Question: My brake pedal slowly sinks to the floor when I hold my foot on it. What's wrong?
Answer: You either have a fluid leak in your brake system or your master cylinder is defective. Either way, your brakes need immediate attention.
If the brake warning light is on, you most likely have a fluid leak. Your vehicle may not be safe to drive in this condition! You should have the brakes inspected as soon as possible to determine where the fluid is leaking (usually a hose, brake line, brake caliper or wheel cylinder) so the necessary repairs can be made.
If the brake warning light is not on, it does not necessarily mean you do not have a leak. The warning light only comes on when there's been enough fluid loss to create a pressure differential between the two sides of the hydraulic system that actually apply the brakes.
The brake system is divided into two hydraulic circuits. On most rear-wheel drive vehicles, it is divided so one circuit applies the front brakes and the other applies the rear brakes. On front-wheel drive cars and minivans, the system is usually split diagonally. One circuit works the right front and left rear brake, and the other works the left front and right rear brake. This is done for safety purposes so if one circuit loses all its brake fluid and fails, the vehicle will still have one remaining circuit to apply two wheel brakes.
A quick way to check for leaks in either circuit is to simply check the fluid level in the master cylinder reservoir. The reservoir is divided into two chambers (one for each brake circuit). If one chamber is unusually low or empty, there's a leak somewhere in that circuit. The brakes should then be inspected to check for fluid leaks. Wet spots around hose or line connections, or fluid leaking from a disc brake caliper or drum wheel cylinder would indicate a serious problem that needs immediate attention.
If the brake warning light is not on and there are no apparent leaks, then the master cylinder may be worn or leaking internally allowing the pedal to slowly sink when pressure is applied to it. This type of condition will be most noticeable when holding constant pressure against the brake pedal at a stop light. If the pedal sinks or requires pumping to keep the car from creeping ahead, the master cylinder needs to be replaced.
On some vehicles with rear-wheel antilock brake systems (ABS), it's also possible that a leak in the ABS unit may cause a similar sinking pedal condition.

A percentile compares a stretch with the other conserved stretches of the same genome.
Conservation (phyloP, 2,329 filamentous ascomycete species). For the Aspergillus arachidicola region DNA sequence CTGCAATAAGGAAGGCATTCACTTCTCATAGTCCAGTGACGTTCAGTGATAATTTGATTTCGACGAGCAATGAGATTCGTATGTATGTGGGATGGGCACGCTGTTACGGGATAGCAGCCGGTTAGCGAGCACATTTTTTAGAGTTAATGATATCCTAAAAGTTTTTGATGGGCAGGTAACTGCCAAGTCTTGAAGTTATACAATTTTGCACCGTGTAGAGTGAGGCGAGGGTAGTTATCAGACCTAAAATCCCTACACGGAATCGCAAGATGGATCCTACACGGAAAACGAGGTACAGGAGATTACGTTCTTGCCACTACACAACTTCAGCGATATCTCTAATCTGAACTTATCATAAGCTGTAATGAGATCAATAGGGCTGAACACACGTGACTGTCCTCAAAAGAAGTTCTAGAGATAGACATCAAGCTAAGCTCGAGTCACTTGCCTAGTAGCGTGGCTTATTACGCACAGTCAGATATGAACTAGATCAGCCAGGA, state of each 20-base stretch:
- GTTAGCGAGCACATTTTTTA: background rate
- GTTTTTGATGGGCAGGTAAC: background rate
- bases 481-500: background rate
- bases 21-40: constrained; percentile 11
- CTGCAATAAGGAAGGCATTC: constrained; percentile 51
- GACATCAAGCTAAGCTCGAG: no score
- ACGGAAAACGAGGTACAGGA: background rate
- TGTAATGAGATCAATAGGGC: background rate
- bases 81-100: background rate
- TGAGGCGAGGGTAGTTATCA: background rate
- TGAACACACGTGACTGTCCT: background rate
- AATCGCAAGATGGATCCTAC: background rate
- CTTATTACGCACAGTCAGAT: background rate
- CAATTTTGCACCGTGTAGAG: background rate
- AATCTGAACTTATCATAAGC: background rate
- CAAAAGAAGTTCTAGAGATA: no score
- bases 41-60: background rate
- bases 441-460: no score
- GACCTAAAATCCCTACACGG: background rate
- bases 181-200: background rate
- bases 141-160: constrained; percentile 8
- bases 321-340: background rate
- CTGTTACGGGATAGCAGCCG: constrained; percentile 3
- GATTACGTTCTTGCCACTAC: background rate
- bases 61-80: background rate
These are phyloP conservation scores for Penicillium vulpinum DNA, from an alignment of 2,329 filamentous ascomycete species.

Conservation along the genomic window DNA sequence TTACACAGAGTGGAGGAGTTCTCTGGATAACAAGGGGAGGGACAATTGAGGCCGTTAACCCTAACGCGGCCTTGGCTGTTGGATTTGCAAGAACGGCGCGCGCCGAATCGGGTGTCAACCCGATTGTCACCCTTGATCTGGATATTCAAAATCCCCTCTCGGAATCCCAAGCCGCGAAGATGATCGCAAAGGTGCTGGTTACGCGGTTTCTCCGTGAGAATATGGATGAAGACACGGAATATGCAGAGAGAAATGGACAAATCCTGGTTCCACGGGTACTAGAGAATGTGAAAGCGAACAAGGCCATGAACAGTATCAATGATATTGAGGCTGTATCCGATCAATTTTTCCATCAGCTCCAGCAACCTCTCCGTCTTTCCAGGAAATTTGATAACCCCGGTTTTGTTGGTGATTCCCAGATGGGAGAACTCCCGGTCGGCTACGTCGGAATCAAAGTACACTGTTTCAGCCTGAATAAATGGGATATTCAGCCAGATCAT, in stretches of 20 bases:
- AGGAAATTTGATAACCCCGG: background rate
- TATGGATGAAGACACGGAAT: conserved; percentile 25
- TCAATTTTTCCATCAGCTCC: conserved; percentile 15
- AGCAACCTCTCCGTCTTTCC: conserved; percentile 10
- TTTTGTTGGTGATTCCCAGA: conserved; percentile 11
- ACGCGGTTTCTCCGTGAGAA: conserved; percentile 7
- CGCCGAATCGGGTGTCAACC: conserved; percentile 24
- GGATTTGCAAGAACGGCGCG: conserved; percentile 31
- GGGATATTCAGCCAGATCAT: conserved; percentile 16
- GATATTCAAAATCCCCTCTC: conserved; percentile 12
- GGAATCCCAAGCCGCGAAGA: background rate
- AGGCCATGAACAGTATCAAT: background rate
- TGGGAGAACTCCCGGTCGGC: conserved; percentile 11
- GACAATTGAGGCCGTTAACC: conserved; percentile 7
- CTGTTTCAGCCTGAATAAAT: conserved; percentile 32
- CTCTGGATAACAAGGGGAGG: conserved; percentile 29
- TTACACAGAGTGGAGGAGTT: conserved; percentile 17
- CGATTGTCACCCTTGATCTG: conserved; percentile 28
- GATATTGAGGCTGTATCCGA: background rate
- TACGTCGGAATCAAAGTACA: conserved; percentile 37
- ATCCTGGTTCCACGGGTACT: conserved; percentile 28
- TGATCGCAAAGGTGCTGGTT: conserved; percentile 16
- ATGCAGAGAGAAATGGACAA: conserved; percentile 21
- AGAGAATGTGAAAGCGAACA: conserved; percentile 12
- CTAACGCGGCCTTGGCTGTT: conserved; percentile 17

My brake pedal is low when I step on it, but it comes up when I pump the brakes. Do I need new brakes?
A low brake pedal that has to be pumped repeatedly to bring a vehicle to a stop may be due to a low fluid level, drum brakes that need adjustment or air in the lines. It usually has nothing to do with the condition of the brakes and certainly isn't grounds for a brake job.
If the pedal feels "soft" or "spongy" instead of firm, there's probably air in the system. This will require "bleeding the brakes" to remove air from the lines, calipers and wheel cylinders.
The first thing that should be checked is the fluid level in the master cylinder reservoir. If the level is low, there's a leak somewhere in the hydraulic system that must be found and repaired. Adding fluid will only cure the symptom, not the cause, and sooner or later the level will be low again creating a dangerous situation. So check for leaks around the master cylinder, wheel cylinders, brake calipers, rubber brake hoses and steel brake lines.
If the fluid level is okay, the adjustment of the rear brakes should be checked next (assuming the vehicle has drum brakes in the rear -- if it has drums all the way around, check the front drums first, then the rear). The shoes should be close enough to the drums to produce just a hint of drag when the wheels are rotated by hand. An excess of slack probably means the self-adjusters are either frozen or fully extended.
If adjusting the drum brakes fails to eliminate the low pedal, the wheel and drum will have to be removed so the adjusters can be freed up or replaced, and/or so the worn brake shoes can be replaced.
If the vehicle has rear disc brakes, the adjusting mechanism in the rear caliper pistons that maintain the correct pad-to-rotor clearance may be corroded, frozen or worn out. In most cases, the piston assemblies cannot be rebuilt and must be replaced.
If the fluid reservoir is full and the brakes are properly adjusted, but the pedal is low (or feels spongy), there is probably air in the brake lines. Air is compressible, so every time you step on the pedal, the bubbles collapse instead of transferring pressure to the brakes. The cure here is to bleed the brake lines following the factory recommended sequence.
Brakes are usually bled in a specified sequence (always refer to a shop manual for the exact procedure for your vehicle). Usually the rear brakes are bled first, then the ones up front on most rear-wheel drive cars and trucks. But on front-wheel drive cars and minivans, the hydraulic system is split diagonally so the brakes are bled in opposite pairs (right rear and left front, then left rear and right front). Following the proper sequence is important so air doesn't remain trapped in the lines.
On late model GM and Ford cars with quick take-up master cylinders, the quick take-up valve takes about 15 seconds to reseat after the brake pedal has been depressed. If the pedal is pumped too quickly while manually bleeding the system, you may never get the pedal to firm up. Most professionals use pressure bleeding equipment to bleed the brakes because it is faster and easier.